Faith Presbyterian Church

1005 SE 9th St.

Hermiston, OR 97838

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Friday, April 3, 2020


Daily Lectionary Passages: 

            Psalm 31:9-16; Job 13:13-19 & 

            Philippians 1:21-30


Psalm 31:9-16 (NRSV)

Be gracious to me, O Lord, for I am in distress;
    my eye wastes away from grief,
    my soul and body also.
For my life is spent with sorrow,
    and my years with sighing;
my strength fails because of my misery, 
    and my bones waste away.

I am the scorn of all my adversaries,
    a horror to my neighbors,
an object of dread to my acquaintances;
    those who see me in the street flee from me.
I have passed out of mind like one who is dead;
    I have become like a broken vessel.
For I hear the whispering of many—
    terror all around!—
as they scheme together against me,
    as they plot to take my life.

But I trust in you, O Lord;
    I say, “You are my God.”
My times are in your hand;
    deliver me from the hand of my enemies and persecutors.
Let your face shine upon your servant;
    save me in your steadfast love.



             In the midst of daily struggles, faith is saying, “You are my God, I trust you, my times are in your hand.” Each morning, we need to again put our faith in God, trusting that He has a plan for us. Our time is serving him, whether it is preparing meals, working in the yard, visiting with a friend, reading a book, or taking food to the hungry. God has given us the time we have to trust Him and be guided by Him. When we live this way, God face will shine upon us, like a father smiling and taking pleasure in His child.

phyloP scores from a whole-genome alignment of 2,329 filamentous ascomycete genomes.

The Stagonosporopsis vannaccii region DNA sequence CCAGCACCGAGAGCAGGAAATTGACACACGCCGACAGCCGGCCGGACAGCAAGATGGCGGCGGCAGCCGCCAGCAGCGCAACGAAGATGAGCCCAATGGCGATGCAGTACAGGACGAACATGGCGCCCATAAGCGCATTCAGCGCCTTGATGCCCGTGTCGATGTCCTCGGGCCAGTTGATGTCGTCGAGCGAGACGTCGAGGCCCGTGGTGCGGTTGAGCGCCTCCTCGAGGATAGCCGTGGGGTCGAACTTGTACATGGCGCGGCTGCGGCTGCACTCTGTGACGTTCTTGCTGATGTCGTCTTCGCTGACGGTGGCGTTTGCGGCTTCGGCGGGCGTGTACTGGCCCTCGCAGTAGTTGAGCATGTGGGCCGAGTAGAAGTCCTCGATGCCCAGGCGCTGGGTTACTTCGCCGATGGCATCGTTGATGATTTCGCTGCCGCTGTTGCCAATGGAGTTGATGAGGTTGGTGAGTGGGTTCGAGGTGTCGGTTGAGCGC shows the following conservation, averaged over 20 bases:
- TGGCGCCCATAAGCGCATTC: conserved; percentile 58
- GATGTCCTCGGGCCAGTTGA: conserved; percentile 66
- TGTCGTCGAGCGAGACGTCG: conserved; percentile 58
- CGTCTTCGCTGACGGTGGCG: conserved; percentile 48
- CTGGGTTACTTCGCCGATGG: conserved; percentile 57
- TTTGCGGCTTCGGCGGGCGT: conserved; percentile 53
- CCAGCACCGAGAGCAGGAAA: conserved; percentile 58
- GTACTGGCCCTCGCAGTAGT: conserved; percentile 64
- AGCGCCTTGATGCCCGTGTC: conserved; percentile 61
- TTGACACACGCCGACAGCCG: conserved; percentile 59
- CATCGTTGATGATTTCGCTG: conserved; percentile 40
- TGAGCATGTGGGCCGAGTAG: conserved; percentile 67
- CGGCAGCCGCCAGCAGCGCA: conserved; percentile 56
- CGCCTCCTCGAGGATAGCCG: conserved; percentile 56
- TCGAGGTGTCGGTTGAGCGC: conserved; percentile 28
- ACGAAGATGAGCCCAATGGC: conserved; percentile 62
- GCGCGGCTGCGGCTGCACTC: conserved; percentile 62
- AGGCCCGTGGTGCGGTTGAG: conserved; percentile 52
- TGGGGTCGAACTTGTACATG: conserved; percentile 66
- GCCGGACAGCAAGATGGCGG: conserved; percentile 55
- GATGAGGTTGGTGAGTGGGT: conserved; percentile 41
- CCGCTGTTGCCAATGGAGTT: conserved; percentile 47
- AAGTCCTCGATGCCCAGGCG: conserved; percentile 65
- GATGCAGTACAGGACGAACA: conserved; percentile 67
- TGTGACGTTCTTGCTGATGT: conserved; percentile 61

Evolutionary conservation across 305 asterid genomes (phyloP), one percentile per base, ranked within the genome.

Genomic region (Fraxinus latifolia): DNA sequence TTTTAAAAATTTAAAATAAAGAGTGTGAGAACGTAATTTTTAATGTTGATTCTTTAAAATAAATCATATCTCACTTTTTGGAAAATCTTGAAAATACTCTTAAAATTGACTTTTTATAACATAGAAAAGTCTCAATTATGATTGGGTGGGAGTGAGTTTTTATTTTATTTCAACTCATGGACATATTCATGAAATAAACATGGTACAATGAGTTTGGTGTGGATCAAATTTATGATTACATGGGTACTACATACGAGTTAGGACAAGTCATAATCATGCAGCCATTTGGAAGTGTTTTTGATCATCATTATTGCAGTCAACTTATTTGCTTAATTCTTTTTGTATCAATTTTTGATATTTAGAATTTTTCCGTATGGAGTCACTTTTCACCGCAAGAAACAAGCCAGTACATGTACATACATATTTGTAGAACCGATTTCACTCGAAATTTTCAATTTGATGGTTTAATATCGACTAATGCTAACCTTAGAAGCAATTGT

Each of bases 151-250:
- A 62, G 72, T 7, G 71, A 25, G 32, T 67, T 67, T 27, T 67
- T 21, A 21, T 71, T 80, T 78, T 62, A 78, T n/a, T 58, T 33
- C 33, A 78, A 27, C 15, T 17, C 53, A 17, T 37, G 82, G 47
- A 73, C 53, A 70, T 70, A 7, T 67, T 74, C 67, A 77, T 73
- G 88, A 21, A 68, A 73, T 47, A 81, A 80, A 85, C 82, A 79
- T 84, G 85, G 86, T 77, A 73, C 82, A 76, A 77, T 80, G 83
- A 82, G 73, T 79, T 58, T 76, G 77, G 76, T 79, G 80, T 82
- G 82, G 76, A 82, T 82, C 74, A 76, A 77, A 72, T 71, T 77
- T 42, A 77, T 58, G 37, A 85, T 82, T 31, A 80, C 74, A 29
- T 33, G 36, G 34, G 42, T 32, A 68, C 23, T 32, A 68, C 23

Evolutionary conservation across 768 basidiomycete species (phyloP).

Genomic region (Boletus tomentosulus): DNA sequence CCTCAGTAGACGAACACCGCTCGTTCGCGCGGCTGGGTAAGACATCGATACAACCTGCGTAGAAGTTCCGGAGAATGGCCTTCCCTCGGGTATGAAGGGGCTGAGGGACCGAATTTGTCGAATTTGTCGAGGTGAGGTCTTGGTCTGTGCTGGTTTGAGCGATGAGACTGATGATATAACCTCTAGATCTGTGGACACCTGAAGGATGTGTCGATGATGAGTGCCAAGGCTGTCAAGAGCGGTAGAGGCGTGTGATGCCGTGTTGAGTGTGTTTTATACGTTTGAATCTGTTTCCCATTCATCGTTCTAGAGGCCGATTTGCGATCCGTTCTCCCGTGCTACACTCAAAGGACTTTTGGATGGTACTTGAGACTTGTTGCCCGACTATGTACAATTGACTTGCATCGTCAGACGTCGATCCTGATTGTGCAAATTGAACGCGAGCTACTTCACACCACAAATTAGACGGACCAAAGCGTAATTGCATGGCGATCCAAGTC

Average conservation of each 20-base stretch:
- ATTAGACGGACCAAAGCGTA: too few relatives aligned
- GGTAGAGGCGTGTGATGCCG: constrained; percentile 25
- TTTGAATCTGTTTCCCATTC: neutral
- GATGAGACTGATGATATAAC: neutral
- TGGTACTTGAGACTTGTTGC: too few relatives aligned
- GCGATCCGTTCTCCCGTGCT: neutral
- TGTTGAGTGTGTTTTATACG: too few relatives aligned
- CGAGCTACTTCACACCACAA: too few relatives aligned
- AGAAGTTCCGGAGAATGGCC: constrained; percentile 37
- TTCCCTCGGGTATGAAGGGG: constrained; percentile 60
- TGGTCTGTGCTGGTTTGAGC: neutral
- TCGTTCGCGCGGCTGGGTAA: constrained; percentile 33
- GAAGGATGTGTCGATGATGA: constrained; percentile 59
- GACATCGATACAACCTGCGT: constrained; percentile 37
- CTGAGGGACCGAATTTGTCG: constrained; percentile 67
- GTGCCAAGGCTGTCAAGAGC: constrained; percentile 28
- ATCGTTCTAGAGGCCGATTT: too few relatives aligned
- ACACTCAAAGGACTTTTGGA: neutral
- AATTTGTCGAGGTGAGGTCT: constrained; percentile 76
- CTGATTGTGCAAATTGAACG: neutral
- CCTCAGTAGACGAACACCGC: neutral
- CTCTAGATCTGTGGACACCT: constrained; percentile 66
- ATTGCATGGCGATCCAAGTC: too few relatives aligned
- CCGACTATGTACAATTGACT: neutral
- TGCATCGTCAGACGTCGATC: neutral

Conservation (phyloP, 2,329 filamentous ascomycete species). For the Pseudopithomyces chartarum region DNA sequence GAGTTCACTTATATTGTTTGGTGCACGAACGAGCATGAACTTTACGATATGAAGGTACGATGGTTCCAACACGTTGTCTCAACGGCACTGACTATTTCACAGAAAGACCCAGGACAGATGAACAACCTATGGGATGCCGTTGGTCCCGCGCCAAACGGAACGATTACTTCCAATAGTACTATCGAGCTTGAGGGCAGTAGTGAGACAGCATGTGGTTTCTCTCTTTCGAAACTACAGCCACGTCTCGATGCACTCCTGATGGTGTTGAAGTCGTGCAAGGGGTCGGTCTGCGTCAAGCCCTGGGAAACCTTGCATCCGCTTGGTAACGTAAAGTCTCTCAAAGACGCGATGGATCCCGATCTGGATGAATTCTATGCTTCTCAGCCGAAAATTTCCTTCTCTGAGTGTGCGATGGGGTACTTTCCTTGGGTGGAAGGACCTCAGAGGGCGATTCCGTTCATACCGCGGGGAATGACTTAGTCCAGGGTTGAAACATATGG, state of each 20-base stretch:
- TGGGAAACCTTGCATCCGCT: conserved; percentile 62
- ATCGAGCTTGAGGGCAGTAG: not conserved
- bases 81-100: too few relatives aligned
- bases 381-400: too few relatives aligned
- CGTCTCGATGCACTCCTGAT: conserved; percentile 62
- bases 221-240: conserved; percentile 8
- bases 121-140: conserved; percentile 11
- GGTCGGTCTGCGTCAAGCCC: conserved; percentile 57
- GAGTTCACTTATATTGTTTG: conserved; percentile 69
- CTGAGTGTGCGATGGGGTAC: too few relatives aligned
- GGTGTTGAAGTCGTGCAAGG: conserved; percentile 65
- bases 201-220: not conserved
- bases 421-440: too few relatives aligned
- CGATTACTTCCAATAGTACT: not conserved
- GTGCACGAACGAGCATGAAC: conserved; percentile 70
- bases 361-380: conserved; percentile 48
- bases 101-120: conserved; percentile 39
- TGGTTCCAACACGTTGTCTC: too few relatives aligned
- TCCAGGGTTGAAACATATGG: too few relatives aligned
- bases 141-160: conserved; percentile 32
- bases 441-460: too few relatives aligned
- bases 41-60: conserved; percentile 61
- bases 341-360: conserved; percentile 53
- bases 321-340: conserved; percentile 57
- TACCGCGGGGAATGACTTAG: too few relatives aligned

Job 13:13-19 (NIV)

      “Keep silent and let me speak;
            then let come to me what may.
      Why do I put myself in jeopardy
            and take my life in my hands?
      Though he slay me, yet will I hope in him;
            I will surely defend my ways to his face.
      Indeed, this will turn out for my deliverance,
            for no godless person would dare come before him!

      Listen carefully to what I say;
            let my words ring in your ears.

      Now that I have prepared my case,
            I know I will be vindicated.    

      Can anyone bring charges against me?
            If so, I will be silent and die.



             Job was a righteous man. When calamity came his friends came and blamed him or called him to turn from his faith. In response, Job remained faithful to God. Where do you put your hope? For Job, his hope was in God. God would be the one to deliver him and defend his case. The friends could not bring charges against him. When we live for God, even the struggles work out for the best, for our salvation. May we live a life always before Christ. 



Philippians 1:21-30 (NRSV)